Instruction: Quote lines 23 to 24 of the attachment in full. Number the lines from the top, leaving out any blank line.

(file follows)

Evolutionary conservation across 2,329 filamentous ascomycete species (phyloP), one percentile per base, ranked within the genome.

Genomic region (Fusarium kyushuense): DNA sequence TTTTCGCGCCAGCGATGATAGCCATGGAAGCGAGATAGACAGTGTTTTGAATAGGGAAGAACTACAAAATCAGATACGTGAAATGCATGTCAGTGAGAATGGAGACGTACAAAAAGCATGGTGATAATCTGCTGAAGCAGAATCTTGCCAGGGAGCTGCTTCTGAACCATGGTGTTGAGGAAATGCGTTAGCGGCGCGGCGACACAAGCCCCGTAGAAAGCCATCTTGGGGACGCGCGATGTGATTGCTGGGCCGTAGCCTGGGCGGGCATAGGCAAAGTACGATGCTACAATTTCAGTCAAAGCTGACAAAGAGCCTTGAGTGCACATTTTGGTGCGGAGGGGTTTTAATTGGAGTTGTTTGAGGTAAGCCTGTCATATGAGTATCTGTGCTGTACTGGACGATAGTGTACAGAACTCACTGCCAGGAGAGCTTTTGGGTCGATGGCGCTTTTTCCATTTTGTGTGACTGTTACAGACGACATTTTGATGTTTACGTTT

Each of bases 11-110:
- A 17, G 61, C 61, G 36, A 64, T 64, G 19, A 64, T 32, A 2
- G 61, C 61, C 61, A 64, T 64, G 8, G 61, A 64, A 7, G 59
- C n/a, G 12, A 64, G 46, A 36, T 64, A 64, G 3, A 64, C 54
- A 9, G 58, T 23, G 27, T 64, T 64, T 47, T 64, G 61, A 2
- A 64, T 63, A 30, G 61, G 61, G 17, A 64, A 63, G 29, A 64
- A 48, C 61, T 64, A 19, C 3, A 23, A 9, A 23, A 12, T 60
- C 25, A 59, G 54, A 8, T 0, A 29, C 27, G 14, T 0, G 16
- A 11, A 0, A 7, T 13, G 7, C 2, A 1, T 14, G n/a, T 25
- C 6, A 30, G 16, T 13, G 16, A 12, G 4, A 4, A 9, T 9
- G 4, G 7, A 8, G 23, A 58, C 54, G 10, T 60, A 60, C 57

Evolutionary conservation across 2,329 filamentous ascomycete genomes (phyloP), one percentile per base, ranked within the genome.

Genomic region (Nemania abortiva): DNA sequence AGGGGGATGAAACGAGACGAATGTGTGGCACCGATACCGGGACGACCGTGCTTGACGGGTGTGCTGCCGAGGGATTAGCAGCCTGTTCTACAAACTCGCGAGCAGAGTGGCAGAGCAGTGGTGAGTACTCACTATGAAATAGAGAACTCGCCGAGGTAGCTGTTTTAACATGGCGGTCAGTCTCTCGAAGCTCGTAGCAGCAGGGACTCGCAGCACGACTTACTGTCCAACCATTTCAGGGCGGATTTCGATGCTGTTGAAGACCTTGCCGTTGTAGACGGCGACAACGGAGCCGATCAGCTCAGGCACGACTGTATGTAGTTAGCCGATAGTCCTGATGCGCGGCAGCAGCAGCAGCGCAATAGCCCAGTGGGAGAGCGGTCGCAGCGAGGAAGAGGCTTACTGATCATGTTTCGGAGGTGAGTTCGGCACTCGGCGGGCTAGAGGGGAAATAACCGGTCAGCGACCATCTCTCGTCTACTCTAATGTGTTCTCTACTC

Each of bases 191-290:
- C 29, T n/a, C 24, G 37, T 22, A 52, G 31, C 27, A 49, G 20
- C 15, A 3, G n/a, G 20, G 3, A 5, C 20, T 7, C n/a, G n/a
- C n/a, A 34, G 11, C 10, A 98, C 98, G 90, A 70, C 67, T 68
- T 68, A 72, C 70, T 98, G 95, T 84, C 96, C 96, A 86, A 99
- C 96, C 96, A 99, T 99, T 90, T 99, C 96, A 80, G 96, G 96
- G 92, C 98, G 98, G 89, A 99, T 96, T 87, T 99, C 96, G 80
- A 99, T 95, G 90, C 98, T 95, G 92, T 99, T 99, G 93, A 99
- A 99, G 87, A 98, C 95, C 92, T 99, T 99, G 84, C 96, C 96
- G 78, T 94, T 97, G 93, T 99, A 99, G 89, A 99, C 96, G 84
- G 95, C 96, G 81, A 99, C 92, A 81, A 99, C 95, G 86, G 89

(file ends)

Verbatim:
- A 99, T 95, G 90, C 98, T 95, G 92, T 99, T 99, G 93, A 99
- A 99, G 87, A 98, C 95, C 92, T 99, T 99, G 84, C 96, C 96